It is designed to mobilise private-sector capital in areas such as climate, health and digital technology, to help meet the estimated $40 trillion needed by developing nations by 2035.
China has stolen a march with its 2013 Belt and Road Initiative, which has seen more than 100 countries sign agreements to cooperate in railways, ports, highways and other infrastructure projects.
It is seen as a vehicle for Communist China to expand its influence – an accusation Beijing dismisses as an “imperial hangover” from the days of western humiliation of its country.
Boris Johnson made no mention of China as he announced the summit was poised to agree the plan, arguing it would also “accelerate the global shift to renewable energy and sustainable technology”.
“The G7 has an unprecedented opportunity to drive a global green industrial revolution, with the potential to transform the way we live,” the prime minister said.
But the White House made clear its intentions, a senior official telling Reuters: “Until now we haven’t offered a positive alternative that reflects our values, our standards and our way of doing business.”
On the summit’s last day, the G7 nations are under pressure to meet a 2009 pledge to spend $100bn a year to help the poorest countries adapt to the climate emergency.
According to Oxfam, the G7 – which is meant to find 80 per cent of the fund – has committed to only $36bn of state climate finance by 2025, and only $8-10bn of that is for adaptation.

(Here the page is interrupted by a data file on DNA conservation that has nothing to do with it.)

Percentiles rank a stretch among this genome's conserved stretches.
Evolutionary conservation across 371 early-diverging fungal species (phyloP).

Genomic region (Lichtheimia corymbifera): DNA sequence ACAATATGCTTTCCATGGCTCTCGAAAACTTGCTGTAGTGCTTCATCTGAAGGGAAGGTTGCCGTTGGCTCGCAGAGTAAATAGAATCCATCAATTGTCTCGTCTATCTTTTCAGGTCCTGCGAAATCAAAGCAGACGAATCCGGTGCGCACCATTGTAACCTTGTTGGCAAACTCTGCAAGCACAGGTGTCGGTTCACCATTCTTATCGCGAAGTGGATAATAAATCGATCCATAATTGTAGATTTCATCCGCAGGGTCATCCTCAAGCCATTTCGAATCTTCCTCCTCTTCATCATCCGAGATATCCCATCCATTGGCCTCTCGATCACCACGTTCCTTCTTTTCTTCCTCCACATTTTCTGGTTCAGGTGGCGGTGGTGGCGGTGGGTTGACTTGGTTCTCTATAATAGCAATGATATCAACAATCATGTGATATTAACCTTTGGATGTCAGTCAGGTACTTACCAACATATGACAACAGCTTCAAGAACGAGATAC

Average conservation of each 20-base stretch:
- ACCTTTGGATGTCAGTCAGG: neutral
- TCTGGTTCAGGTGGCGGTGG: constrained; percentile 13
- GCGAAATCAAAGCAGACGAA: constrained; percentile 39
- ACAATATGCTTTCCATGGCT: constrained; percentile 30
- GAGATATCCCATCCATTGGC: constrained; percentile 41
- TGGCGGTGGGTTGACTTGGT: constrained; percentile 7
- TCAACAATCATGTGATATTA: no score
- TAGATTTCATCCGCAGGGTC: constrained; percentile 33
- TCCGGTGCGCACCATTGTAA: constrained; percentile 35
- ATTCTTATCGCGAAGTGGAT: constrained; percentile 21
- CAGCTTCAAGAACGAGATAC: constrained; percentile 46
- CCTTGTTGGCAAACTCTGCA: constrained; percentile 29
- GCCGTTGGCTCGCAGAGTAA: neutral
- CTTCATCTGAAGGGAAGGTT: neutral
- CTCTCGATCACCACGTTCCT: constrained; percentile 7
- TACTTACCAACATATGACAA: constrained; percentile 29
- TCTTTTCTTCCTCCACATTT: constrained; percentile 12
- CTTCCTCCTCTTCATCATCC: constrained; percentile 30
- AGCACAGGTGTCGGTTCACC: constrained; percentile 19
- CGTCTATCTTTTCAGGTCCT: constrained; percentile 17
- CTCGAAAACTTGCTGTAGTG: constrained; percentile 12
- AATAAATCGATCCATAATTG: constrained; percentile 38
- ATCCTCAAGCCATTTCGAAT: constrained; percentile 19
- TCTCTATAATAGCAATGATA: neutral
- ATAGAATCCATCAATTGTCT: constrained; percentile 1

Its leaders will hear from naturalist David Attenborough, who will plead with them to take the action badly needed to prevent “crippling” global heating.
No 10 said there would be further pledges “to increase contributions to international climate finance to meet the target”, but green groups are gloomy.
The G7 will also endorse a “nature compact” to halt and reverse biodiversity loss by 2030 by protecting at least 30 per cent of land and 30 per cent of ocean by the end of the decade.
At Carbis Bay Mr Johnson launched a £500m Blue Planet Fund to help developing nations tackle unsustainable fishing, reduce marine pollution and protect coastal ecosystems.
But Damian Green, the former de-facto Tory deputy prime minister, warned the UK’s deep overseas aid cuts were preventing decisive action.
“There is no new money being announced, which is becoming a pattern after yesterday’s announcement on vaccines and girls’ education. It’s clear the UK’s cut from 0.7 per cent to 0.5 per cent on aid has prevented finance ministers agreeing a financing plan,” he said.
And John Sauven, Greenpeace’s executive director, said: “Just this week, the government U-turned on its promise to set a legally binding target of 2030 to halt the decline of nature.
“Ministers continue to allow industrial fishing boats, like supertrawlers and bottom trawlers, to plunder our marine protected areas.”